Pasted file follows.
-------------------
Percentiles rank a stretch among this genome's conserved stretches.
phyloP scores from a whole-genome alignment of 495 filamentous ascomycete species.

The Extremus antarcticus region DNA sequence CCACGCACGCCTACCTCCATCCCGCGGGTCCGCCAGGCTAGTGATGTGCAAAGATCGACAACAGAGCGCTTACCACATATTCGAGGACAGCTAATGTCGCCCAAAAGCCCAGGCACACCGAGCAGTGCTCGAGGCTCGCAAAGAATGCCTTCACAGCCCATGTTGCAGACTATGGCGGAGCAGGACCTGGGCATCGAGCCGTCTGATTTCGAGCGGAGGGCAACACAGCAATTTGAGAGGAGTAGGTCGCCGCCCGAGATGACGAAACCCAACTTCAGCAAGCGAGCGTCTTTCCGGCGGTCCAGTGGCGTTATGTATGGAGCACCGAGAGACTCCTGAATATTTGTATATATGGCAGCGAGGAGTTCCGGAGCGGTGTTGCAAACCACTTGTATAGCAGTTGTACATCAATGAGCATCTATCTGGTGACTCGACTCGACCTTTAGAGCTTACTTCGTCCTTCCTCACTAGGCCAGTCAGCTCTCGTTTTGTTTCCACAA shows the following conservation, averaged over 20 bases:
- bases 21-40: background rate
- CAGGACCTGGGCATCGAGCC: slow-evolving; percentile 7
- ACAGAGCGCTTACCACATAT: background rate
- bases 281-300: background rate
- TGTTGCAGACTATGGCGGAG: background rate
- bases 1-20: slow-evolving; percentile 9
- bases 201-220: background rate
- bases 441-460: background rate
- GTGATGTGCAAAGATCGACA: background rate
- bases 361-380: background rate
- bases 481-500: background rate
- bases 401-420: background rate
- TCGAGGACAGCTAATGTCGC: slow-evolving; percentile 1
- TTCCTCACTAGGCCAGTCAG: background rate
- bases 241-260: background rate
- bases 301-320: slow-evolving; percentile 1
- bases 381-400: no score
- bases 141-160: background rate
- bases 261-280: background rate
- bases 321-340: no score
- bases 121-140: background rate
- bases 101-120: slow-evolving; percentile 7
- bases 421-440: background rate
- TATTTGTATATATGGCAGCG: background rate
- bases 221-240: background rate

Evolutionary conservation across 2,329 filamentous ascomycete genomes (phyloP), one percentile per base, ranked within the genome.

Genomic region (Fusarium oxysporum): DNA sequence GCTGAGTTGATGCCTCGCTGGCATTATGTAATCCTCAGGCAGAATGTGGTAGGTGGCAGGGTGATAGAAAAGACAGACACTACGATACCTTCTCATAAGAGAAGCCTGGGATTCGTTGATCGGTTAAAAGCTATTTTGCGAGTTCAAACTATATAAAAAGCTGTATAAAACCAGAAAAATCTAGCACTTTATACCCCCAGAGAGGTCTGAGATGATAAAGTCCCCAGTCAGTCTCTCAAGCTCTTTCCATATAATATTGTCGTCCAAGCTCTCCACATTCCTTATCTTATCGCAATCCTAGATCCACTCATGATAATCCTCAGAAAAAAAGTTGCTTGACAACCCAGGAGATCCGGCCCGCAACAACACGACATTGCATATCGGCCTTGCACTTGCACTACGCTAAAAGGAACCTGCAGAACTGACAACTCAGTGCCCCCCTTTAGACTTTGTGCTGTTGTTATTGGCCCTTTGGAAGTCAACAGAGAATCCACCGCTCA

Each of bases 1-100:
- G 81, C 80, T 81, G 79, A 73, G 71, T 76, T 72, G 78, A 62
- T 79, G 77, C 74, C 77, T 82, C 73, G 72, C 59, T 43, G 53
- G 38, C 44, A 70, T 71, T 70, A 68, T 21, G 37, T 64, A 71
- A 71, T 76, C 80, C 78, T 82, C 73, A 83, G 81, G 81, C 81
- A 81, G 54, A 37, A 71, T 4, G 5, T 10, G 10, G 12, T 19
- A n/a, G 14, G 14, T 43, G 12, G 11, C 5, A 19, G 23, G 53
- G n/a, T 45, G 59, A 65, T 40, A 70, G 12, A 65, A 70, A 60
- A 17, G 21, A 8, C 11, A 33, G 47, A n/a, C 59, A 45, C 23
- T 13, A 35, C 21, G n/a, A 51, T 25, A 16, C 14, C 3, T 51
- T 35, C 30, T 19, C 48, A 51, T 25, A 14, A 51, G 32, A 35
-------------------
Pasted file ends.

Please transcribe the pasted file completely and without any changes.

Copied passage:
Percentiles rank a stretch among this genome's conserved stretches.
phyloP scores from a whole-genome alignment of 495 filamentous ascomycete species.

The Extremus antarcticus region DNA sequence CCACGCACGCCTACCTCCATCCCGCGGGTCCGCCAGGCTAGTGATGTGCAAAGATCGACAACAGAGCGCTTACCACATATTCGAGGACAGCTAATGTCGCCCAAAAGCCCAGGCACACCGAGCAGTGCTCGAGGCTCGCAAAGAATGCCTTCACAGCCCATGTTGCAGACTATGGCGGAGCAGGACCTGGGCATCGAGCCGTCTGATTTCGAGCGGAGGGCAACACAGCAATTTGAGAGGAGTAGGTCGCCGCCCGAGATGACGAAACCCAACTTCAGCAAGCGAGCGTCTTTCCGGCGGTCCAGTGGCGTTATGTATGGAGCACCGAGAGACTCCTGAATATTTGTATATATGGCAGCGAGGAGTTCCGGAGCGGTGTTGCAAACCACTTGTATAGCAGTTGTACATCAATGAGCATCTATCTGGTGACTCGACTCGACCTTTAGAGCTTACTTCGTCCTTCCTCACTAGGCCAGTCAGCTCTCGTTTTGTTTCCACAA shows the following conservation, averaged over 20 bases:
- bases 21-40: background rate
- CAGGACCTGGGCATCGAGCC: slow-evolving; percentile 7
- ACAGAGCGCTTACCACATAT: background rate
- bases 281-300: background rate
- TGTTGCAGACTATGGCGGAG: background rate
- bases 1-20: slow-evolving; percentile 9
- bases 201-220: background rate
- bases 441-460: background rate
- GTGATGTGCAAAGATCGACA: background rate
- bases 361-380: background rate
- bases 481-500: background rate
- bases 401-420: background rate
- TCGAGGACAGCTAATGTCGC: slow-evolving; percentile 1
- TTCCTCACTAGGCCAGTCAG: background rate
- bases 241-260: background rate
- bases 301-320: slow-evolving; percentile 1
- bases 381-400: no score
- bases 141-160: background rate
- bases 261-280: background rate
- bases 321-340: no score
- bases 121-140: background rate
- bases 101-120: slow-evolving; percentile 7
- bases 421-440: background rate
- TATTTGTATATATGGCAGCG: background rate
- bases 221-240: background rate

Evolutionary conservation across 2,329 filamentous ascomycete genomes (phyloP), one percentile per base, ranked within the genome.

Genomic region (Fusarium oxysporum): DNA sequence GCTGAGTTGATGCCTCGCTGGCATTATGTAATCCTCAGGCAGAATGTGGTAGGTGGCAGGGTGATAGAAAAGACAGACACTACGATACCTTCTCATAAGAGAAGCCTGGGATTCGTTGATCGGTTAAAAGCTATTTTGCGAGTTCAAACTATATAAAAAGCTGTATAAAACCAGAAAAATCTAGCACTTTATACCCCCAGAGAGGTCTGAGATGATAAAGTCCCCAGTCAGTCTCTCAAGCTCTTTCCATATAATATTGTCGTCCAAGCTCTCCACATTCCTTATCTTATCGCAATCCTAGATCCACTCATGATAATCCTCAGAAAAAAAGTTGCTTGACAACCCAGGAGATCCGGCCCGCAACAACACGACATTGCATATCGGCCTTGCACTTGCACTACGCTAAAAGGAACCTGCAGAACTGACAACTCAGTGCCCCCCTTTAGACTTTGTGCTGTTGTTATTGGCCCTTTGGAAGTCAACAGAGAATCCACCGCTCA

Each of bases 1-100:
- G 81, C 80, T 81, G 79, A 73, G 71, T 76, T 72, G 78, A 62
- T 79, G 77, C 74, C 77, T 82, C 73, G 72, C 59, T 43, G 53
- G 38, C 44, A 70, T 71, T 70, A 68, T 21, G 37, T 64, A 71
- A 71, T 76, C 80, C 78, T 82, C 73, A 83, G 81, G 81, C 81
- A 81, G 54, A 37, A 71, T 4, G 5, T 10, G 10, G 12, T 19
- A n/a, G 14, G 14, T 43, G 12, G 11, C 5, A 19, G 23, G 53
- G n/a, T 45, G 59, A 65, T 40, A 70, G 12, A 65, A 70, A 60
- A 17, G 21, A 8, C 11, A 33, G 47, A n/a, C 59, A 45, C 23
- T 13, A 35, C 21, G n/a, A 51, T 25, A 16, C 14, C 3, T 51
- T 35, C 30, T 19, C 48, A 51, T 25, A 14, A 51, G 32, A 35